The Alaska SSBCI Loan Guarantee Program will provide guarantees for lenders to support loans to qualifying small businesses on a case by case basis. Typically, the SSBCI guarantee amount will be up to 50% of the total loan amount.
By providing loan guarantees for businesses that traditionally don’t qualify for commercial loans, this program will enable lenders to deploy capital to higher risk industries and businesses using the financial security of the SSBCI program to offset their exposure and meet their internal fiduciary requirements.
Lenders must execute a Master Guarantee Agreement to participate in the Guarantee program. In addition, an addendum agreement between the lender and the Alaska SBDC allows for a particular loan, verifies the eligibility criteria for the program and the borrower’s eligibility. Upon approval, the guarantee amount of SSBCI funds will be placed into a Certificate of Deposit (CD) with a lender.
The program staff will not re-underwrite the loans in this program, but rather will review the bank’s lending assessment to determine if the guarantee support request is reasonable and conforms to the program restrictions and requirements. Borrowers that qualify as SEDI (Socially and Economically Disadvantaged Individual) or VSBs (Very Small Business) as defined by the Department of Treasury will be given priority in the application process. The lender is responsible for servicing, collections, and liquidation, with the Alaska SBDC receiving monthly and annual delinquency reports.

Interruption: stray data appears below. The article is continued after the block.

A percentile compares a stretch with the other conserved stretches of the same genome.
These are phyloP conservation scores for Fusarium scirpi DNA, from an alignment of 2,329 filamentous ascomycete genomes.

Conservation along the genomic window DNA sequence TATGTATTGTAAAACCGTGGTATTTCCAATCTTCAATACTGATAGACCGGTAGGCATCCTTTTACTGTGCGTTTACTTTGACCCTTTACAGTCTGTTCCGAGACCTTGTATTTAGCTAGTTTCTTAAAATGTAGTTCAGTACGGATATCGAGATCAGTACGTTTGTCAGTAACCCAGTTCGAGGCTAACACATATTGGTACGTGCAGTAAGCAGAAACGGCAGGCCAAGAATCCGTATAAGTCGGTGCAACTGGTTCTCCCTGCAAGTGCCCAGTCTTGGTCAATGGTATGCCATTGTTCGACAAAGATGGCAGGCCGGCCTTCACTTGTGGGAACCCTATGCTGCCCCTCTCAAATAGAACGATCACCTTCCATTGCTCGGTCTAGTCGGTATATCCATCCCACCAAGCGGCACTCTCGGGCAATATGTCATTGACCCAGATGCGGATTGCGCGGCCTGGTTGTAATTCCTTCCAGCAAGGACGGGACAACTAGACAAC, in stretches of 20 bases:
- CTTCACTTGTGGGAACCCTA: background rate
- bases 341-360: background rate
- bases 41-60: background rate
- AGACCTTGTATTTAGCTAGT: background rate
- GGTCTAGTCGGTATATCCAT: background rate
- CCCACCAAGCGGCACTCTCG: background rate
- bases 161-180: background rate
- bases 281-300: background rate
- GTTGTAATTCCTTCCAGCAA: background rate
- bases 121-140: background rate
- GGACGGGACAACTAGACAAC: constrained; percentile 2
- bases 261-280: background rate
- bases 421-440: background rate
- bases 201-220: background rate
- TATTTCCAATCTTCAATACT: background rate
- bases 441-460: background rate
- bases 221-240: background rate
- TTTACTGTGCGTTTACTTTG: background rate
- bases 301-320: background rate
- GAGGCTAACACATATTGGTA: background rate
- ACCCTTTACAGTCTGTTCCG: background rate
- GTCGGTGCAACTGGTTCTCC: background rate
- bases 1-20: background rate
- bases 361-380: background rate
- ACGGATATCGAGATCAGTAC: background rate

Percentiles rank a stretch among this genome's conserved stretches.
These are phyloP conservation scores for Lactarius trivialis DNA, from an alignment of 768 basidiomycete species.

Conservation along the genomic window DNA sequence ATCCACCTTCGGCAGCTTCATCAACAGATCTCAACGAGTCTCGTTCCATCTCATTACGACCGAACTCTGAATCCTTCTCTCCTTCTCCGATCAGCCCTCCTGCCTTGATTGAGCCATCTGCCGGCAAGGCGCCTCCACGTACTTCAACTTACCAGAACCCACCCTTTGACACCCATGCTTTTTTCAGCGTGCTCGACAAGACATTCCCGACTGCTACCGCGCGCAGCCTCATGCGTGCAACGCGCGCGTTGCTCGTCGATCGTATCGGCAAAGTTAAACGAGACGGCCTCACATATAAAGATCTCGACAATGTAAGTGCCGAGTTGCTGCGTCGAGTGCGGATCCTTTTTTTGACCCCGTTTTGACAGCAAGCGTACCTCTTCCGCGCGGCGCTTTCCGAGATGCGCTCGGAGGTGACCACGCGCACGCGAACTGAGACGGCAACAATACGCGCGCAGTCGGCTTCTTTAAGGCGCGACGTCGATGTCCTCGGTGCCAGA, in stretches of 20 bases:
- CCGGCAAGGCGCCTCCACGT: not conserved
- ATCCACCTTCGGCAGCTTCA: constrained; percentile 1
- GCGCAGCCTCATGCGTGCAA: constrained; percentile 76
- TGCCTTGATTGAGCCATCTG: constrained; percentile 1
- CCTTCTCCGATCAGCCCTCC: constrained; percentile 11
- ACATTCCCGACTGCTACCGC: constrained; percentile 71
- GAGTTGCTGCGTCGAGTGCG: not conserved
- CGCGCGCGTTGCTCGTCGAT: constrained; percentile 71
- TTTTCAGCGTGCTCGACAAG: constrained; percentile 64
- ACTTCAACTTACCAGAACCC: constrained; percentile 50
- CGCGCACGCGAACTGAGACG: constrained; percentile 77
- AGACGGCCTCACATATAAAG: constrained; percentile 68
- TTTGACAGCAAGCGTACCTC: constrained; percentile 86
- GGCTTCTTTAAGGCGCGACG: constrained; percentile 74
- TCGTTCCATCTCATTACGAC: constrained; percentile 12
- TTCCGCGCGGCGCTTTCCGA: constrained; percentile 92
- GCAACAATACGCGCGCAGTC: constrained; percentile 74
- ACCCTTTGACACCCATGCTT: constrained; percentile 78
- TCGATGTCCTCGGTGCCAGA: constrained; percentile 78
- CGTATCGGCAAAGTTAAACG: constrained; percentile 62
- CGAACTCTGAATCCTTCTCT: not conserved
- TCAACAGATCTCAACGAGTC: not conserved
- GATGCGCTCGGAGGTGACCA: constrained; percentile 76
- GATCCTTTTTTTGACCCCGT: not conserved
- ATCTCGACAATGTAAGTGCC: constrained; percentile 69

When the loan is successfully repaid, the loan guarantee CD is liquidated back to the SSBCI program and the funds can then be redeployed to other lenders and borrowers. In the event of default, the borrower’s assets and all remedies would need to be liquidated and resolved before the CD would be available to the lender to cover guaranteed percentage of their principle balance loss.
This program is designed to unlock new economic opportunities for the state’s small businesses and Alaska’s most economically disadvantaged residents. These businesses have a variety of secondary economic benefits that will help grow local, regional and rural economies as well as help develop community stability and support more robust development.